Factors predicting toxicity and response following isolated limb infusion for melanoma: An international multi-centre study

Timothy J. Kenyon-Smith, Hidde M. Kroon, John T. Miura, Jüri Teras, Georgia M. Beasley, Dean Mullen, Norma E. Farrow, Paul J. Mosca, Michael C. Lowe, Clara R. Farley, Aishwarya Potdar, Hala Daou, James Sun, Jeffrey M. Farma, Michael A. Henderson, David Speakman, Jonathan Serpell, Keith A. Delman, B. Mark Smithers, Andrew BarbourBrendon J. Coventry, Douglas S. Tyler, Jonathan S. Zager, John F. Thompson

Research output: Contribution to journalArticlepeer-review

2 Scopus citations


Introduction: Isolated limb infusion (ILI) is a minimally-invasive procedure for delivering high-dose regional chemotherapy to treat melanoma in-transit metastases confined to a limb. The aim of this international multi-centre study was to identify predictive factors for toxicity and response. Methods: Data of 687 patients who underwent a first ILI for melanoma in-transit metastases confined to the limb between 1992 and 2018 were collected at five Australian and four US tertiary referral centres. Results: After ILI, predictive factors for increased limb toxicity (Wieberdink grade III/IV limb toxicity, n = 192, 27.9%) were: female gender, younger age, procedures performed before 2005, lower limb procedures, higher melphalan dose, longer drug circulation and ischemia times, and increased tissue hypoxia. No patient experienced grade V toxicity (necessitating amputation). A complete response (n = 199, 28.9%) was associated with a lower stage of disease, lower burden of disease (BOD) and thinner Breslow thickness of the primary melanoma. Additionally, an overall response (combined complete and partial response, n = 441, 64.1%) was associated with female gender, Australian centres, procedures performed before 2005, lower limb procedures and lower actinomycin-D doses. On multivariate analysis, higher melphalan dose remained a predictive factor for toxicity, while lower stage of disease and lower BOD remained predictive factors for overall response. Conclusion: ILI is safe and effective to treat melanoma in-transit metastases. Predictive factors for toxicity and response identified in this study will allow improved patient selection and optimization of intra-operative parameters to increase response rates, while keeping toxicity low.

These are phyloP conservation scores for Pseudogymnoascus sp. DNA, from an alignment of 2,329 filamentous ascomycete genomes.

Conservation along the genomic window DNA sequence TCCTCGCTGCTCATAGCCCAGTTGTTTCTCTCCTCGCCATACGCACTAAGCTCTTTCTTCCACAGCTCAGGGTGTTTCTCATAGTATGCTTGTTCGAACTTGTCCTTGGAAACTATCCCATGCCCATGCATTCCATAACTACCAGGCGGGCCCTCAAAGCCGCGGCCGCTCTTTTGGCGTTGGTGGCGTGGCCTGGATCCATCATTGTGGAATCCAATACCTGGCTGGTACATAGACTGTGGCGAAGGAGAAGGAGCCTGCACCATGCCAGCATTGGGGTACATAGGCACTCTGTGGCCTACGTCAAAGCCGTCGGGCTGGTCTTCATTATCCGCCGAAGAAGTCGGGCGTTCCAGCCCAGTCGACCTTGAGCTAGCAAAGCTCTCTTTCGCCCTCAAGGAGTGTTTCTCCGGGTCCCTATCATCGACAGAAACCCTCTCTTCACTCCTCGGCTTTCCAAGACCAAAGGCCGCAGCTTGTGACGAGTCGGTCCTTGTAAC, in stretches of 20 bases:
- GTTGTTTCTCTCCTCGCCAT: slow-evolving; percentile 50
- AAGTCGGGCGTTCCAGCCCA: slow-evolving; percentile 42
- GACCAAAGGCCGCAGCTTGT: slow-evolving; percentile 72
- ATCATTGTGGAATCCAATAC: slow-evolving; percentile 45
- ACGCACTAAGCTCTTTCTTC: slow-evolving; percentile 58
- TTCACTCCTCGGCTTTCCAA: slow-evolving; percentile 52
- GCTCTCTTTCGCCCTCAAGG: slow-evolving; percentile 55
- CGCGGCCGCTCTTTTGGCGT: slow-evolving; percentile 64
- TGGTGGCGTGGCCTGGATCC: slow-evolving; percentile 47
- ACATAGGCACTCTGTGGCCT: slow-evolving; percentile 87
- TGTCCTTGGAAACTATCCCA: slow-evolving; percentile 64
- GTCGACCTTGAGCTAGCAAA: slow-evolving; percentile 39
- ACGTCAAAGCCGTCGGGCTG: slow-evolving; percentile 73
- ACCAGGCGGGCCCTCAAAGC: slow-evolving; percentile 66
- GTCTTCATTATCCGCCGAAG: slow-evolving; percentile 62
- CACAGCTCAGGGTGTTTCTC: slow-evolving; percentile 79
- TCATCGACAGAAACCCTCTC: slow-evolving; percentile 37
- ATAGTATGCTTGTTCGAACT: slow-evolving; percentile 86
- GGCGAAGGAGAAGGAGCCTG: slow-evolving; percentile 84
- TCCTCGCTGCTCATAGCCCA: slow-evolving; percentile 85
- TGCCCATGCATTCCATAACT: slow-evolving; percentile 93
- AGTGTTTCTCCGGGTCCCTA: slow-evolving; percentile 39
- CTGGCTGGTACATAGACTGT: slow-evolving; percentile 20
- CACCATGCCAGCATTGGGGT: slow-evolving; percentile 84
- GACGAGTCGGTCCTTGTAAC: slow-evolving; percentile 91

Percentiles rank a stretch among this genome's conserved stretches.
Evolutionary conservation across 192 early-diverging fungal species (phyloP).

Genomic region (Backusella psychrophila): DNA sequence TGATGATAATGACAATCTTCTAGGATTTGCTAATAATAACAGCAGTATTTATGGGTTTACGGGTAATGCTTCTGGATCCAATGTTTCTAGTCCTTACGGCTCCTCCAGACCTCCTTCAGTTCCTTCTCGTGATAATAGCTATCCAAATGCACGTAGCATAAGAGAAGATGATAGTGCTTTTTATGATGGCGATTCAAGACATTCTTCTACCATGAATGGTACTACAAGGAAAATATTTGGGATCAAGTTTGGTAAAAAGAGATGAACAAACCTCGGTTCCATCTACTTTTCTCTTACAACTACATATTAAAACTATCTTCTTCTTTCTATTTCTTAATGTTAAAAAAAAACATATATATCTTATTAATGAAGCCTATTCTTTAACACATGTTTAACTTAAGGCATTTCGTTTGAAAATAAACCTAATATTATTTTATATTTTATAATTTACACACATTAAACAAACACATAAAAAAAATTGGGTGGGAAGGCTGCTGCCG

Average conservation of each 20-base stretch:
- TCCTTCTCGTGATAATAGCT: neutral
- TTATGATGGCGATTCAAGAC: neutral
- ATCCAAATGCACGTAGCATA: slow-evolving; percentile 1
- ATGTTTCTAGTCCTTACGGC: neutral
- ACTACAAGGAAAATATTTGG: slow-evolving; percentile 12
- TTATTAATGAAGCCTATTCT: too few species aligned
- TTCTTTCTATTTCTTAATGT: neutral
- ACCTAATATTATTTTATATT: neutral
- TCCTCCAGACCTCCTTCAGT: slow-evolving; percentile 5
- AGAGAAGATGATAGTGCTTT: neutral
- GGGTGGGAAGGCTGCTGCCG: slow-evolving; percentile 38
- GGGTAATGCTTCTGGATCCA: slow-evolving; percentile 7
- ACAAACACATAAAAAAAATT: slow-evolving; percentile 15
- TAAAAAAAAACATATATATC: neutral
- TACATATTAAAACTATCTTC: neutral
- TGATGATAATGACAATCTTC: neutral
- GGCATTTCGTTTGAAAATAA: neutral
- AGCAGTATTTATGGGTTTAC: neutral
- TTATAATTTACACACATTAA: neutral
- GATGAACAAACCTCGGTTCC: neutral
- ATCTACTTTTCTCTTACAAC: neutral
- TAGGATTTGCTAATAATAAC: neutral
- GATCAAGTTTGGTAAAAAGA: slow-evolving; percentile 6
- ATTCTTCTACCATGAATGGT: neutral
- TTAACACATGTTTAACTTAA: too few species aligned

Original languageEnglish (US)
Pages (from-to)2140-2146
Number of pages7
JournalEuropean Journal of Surgical Oncology
Issue number11
StatePublished - Nov 2020


  • Isolated limb infusion
  • Loco-regionally metastatic disease
  • Melanoma
  • Multi-centre
  • Regional chemotherapy
  • Response
  • Toxicity
  • in-transit disease
  • metastatic melanoma

ASJC Scopus subject areas

  • Surgery
  • Oncology


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